Training Your Agency for the Future

As a former director of training and now a chief, I can tell you it is sometimes difficult to plan a department's training curriculum. Some may even lay down on the job and only go with their state's minimum recommendations. They use words similar to minimum required hours to protect their budget but not the officers and communities. First of all, training is like maintenance for the employee. You would not think of having a motor vehicle without tuning it up for peak efficiency and performance. Training for the officers is no different; training fine tunes your staff to maximize their performance. There are the usual training topics that come up to refresh the staff but in these changing and challenging times we live in, I see some topics that must be presented to your staff for everyone’s legal, tactical and administrative survival.

Active Shooter

This training is changing. We are now training officers to perform one officer entry, no longer losing precious time waiting for a squad or tactical team to respond. Lessons learned have revealed that this waiting is allowing the perps to fortify and kill more victims. The single officer entry approach is not being embraced by all. There are several strategies now being fine tuned; are you up to date? If your department has not performed active shooter response training within the past six months, you are behind the tactical edge. Let me clear the air here, I said 'performed' the training; not a roll call or showing of a video-performance.

Contact your tactical team leader, range master or academy and set up training now. It would be especially best to perform this in your local school, mall or where you feel that this could evolve in your community. This serves several purposes as to familiarize all of the staff with the actual environment in which they could respond, nobody said we can't be the home team for once. Additionally you can train with the actual staff that could be working with you, introduce yourself now rather than later. Build strong teams with understanding and common goals.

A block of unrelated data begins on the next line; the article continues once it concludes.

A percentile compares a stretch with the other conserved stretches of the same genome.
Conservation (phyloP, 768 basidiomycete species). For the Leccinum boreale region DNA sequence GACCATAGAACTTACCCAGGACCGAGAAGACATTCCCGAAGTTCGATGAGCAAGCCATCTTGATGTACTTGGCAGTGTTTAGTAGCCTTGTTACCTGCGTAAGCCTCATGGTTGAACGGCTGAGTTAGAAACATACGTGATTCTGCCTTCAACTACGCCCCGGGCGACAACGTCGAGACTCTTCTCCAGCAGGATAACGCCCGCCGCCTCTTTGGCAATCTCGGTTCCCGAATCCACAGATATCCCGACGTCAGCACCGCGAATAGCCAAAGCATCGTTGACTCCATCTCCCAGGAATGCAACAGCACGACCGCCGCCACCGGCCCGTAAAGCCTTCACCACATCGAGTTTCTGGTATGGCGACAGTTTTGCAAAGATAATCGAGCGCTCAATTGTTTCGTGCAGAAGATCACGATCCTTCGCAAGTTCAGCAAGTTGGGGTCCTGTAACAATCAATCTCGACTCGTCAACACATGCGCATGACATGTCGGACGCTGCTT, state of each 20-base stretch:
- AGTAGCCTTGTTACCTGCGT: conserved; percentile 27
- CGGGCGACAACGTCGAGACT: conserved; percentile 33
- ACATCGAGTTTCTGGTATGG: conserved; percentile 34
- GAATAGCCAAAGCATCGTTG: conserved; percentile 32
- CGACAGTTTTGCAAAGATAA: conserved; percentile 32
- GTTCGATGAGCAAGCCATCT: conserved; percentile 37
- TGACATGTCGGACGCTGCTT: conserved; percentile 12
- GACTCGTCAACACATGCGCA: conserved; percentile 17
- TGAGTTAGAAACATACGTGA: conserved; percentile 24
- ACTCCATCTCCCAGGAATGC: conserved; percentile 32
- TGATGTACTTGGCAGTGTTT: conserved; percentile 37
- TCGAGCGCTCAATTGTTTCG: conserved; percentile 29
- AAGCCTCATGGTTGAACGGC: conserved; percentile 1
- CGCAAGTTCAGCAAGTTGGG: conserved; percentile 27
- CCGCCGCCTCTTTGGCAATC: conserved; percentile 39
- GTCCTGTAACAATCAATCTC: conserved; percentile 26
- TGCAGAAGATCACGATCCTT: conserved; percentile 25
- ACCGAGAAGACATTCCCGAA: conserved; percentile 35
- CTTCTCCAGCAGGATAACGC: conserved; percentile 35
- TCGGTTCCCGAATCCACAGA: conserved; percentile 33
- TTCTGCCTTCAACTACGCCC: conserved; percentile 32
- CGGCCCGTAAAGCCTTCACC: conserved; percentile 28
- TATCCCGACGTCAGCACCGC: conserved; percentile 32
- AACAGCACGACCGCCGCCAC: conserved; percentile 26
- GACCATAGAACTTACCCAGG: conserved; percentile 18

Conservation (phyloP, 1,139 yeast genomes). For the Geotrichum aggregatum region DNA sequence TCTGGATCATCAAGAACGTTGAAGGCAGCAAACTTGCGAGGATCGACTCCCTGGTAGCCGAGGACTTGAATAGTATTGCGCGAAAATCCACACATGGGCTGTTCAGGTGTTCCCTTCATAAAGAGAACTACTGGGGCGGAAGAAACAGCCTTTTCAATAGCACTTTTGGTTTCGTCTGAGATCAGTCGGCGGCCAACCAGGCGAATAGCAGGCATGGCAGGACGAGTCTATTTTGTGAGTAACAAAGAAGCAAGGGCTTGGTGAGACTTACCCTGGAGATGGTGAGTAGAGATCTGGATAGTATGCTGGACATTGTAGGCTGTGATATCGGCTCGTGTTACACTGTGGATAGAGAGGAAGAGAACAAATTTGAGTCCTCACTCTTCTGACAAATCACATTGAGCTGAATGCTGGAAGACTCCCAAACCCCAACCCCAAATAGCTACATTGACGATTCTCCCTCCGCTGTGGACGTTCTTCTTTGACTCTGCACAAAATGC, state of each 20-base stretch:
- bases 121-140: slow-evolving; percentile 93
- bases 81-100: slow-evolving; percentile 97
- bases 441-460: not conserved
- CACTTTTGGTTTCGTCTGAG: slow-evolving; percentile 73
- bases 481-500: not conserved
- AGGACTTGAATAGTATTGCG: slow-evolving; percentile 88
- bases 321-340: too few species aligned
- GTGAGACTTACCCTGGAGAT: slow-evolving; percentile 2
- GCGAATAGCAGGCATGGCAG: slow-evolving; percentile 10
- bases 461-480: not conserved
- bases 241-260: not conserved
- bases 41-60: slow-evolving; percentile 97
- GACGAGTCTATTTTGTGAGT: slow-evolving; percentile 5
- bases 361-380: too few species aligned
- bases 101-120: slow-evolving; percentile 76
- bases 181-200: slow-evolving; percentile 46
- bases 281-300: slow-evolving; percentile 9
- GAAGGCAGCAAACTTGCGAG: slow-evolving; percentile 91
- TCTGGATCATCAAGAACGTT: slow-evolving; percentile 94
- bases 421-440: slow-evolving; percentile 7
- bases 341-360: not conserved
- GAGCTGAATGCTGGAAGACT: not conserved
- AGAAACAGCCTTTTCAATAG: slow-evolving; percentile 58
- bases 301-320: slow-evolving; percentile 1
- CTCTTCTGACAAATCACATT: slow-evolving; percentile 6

Firearms rights

I do not know if this is the current uncertainty of our world or changing times. Many are becoming scared and striving to protect themselves. Some speak of urban street gangs that are now embedding themselves in the small towns and rural areas. Organized crime syndicates such as outlaw motorcycle gangs (OMGs) are making their presence known again. Loss of gun rights is fueling the public's concerns. It matters not which idea you embrace or if you do at all, the people are concerned. First of all, let it be said that I am not against any law abiding citizen having gun ownership and their right to carry. My concern is when thugs have guns; that being said, let's get to the training points.

I strongly recommend that you have the concealed carry weapons (CCW) laws of your state readily available and train on them. Officers need to know the rights of a CCW holder and their limitations. Also have a reciprocal recognition of concealed-carry privileges; these vary state-to-state on recognition. There are several charts and maps on websites that are current. This is especially relevant if you are working in a tourism area or one with interstate commerce.

Another point is the understanding of open carry laws for your state. This in many states is perfectly legal and often some officers may not fully understand this law. It is extremely difficult for officers to contact a person carrying a firearm, I know this. But, there are cases where a few officers did not know the laws and infringed some CCW and/or open carry personal rights. Let's work with our citizens and not set ourselves up for a bad case. There are several websites, most are state specific on this area, familiarize yourself here as well.

Training should be current, relevant and proactive. Gain the pulse of your community, state and region and use it to set your training strategy.



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